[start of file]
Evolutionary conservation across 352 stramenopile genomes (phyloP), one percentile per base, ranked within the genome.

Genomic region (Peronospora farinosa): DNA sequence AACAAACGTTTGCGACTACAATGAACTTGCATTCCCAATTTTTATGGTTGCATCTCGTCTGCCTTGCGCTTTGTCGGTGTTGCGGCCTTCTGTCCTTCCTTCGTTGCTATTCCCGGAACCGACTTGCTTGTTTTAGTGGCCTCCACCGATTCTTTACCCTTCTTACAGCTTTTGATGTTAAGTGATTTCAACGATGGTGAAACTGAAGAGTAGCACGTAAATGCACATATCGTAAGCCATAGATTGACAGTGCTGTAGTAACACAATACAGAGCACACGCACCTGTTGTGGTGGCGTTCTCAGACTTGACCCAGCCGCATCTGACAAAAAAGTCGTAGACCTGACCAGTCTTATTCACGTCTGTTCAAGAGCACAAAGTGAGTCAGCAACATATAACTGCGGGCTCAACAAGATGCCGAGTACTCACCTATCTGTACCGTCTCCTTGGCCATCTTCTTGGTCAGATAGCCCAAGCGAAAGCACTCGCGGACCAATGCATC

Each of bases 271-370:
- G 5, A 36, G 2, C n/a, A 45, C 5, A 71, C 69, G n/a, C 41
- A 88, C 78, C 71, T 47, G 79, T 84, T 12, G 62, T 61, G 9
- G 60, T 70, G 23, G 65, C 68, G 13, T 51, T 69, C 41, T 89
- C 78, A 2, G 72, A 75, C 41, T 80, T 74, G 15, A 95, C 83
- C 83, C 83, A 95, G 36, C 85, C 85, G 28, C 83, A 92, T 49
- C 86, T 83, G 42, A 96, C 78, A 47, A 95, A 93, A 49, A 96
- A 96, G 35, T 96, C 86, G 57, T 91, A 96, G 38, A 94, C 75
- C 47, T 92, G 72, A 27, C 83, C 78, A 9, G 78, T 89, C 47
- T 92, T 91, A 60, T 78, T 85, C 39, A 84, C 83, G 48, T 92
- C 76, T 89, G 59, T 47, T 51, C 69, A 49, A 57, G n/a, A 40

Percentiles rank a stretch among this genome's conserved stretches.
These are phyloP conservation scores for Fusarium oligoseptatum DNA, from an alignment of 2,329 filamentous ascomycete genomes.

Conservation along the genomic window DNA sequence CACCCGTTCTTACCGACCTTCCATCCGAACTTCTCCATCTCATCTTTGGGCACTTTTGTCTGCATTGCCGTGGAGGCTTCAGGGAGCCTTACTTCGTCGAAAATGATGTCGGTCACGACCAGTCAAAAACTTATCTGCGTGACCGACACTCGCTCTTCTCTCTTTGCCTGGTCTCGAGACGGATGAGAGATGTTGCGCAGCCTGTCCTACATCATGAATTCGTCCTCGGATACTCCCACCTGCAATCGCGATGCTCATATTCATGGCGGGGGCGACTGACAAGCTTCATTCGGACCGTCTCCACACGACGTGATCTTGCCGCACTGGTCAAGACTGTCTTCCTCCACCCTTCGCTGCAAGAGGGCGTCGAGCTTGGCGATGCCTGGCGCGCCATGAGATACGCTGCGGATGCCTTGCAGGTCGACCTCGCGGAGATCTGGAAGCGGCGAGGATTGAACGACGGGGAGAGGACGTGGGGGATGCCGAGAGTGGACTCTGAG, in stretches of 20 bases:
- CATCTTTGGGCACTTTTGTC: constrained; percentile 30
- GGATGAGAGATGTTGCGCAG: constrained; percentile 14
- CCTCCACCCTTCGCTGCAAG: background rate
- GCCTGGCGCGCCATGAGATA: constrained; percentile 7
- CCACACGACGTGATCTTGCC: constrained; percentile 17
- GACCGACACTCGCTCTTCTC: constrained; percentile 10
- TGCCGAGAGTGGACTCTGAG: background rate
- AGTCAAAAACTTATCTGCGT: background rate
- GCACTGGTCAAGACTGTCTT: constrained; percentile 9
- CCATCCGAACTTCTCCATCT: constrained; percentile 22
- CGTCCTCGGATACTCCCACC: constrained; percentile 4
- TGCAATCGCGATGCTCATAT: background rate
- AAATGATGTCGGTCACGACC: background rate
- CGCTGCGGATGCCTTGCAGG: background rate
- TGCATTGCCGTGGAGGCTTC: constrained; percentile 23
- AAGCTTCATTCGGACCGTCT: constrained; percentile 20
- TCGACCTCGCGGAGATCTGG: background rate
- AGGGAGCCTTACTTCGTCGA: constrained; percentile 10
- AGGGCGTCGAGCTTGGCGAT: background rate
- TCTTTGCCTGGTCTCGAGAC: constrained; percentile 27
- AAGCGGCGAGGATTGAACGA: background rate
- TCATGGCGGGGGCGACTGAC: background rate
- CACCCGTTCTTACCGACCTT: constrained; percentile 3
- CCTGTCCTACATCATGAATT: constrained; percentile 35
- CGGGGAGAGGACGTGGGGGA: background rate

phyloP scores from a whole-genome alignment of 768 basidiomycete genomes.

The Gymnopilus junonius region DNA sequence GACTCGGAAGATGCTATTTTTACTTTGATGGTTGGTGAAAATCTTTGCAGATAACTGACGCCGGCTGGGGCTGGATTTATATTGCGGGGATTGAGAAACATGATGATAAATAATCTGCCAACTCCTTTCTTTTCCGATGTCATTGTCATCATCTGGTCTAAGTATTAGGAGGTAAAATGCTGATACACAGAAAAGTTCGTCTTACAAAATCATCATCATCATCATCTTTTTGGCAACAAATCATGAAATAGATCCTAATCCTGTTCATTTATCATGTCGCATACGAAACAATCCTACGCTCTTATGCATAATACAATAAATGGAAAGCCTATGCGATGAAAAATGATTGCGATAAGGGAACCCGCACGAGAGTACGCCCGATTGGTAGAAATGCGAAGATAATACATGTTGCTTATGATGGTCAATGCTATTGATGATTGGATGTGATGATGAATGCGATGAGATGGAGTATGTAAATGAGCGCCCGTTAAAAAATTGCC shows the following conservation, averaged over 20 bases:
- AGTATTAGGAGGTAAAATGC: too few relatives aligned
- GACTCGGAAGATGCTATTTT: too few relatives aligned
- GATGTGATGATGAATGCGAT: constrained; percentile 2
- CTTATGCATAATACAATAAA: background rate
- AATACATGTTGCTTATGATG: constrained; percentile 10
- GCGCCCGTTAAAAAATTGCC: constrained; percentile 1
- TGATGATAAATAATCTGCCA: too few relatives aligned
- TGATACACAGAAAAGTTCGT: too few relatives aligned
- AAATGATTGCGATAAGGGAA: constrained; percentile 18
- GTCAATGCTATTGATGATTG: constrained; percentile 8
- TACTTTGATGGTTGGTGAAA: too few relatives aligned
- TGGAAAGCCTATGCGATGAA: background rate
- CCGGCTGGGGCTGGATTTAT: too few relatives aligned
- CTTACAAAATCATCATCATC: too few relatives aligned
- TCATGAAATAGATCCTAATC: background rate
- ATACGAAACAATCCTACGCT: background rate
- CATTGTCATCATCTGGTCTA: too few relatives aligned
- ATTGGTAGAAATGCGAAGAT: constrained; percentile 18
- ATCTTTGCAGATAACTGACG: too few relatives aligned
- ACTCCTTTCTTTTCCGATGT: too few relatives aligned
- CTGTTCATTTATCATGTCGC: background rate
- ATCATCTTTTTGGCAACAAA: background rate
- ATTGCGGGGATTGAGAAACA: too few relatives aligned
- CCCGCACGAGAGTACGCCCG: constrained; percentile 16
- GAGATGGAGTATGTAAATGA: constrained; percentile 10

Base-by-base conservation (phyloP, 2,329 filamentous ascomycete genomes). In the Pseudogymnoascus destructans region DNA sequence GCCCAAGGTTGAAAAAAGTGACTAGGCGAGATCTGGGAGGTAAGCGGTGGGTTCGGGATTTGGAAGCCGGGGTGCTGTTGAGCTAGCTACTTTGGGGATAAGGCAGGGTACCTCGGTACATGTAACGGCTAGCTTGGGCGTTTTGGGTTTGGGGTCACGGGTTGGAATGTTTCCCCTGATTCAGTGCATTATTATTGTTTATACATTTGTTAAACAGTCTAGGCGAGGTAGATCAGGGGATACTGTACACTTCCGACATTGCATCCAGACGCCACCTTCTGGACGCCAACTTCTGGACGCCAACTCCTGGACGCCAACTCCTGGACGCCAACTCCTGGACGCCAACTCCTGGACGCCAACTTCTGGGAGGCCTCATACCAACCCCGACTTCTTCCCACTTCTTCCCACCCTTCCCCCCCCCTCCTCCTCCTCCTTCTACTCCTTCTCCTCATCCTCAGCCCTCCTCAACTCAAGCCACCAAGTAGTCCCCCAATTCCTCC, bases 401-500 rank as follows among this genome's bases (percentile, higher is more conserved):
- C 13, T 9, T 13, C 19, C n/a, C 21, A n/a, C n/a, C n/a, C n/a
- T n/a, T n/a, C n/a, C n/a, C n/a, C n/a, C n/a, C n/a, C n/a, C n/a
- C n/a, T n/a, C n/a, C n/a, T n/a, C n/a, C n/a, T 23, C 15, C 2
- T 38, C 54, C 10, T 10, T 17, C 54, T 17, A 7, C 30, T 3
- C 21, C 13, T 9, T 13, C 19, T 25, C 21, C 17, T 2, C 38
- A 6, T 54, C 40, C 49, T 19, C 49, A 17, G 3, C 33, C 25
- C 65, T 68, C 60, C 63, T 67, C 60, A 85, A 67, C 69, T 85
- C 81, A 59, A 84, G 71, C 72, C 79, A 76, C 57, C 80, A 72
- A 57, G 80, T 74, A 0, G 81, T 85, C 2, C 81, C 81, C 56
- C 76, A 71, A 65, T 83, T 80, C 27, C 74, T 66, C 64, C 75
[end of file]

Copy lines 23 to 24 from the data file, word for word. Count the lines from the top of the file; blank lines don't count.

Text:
- TGCCGAGAGTGGACTCTGAG: background rate
- AGTCAAAAACTTATCTGCGT: background rate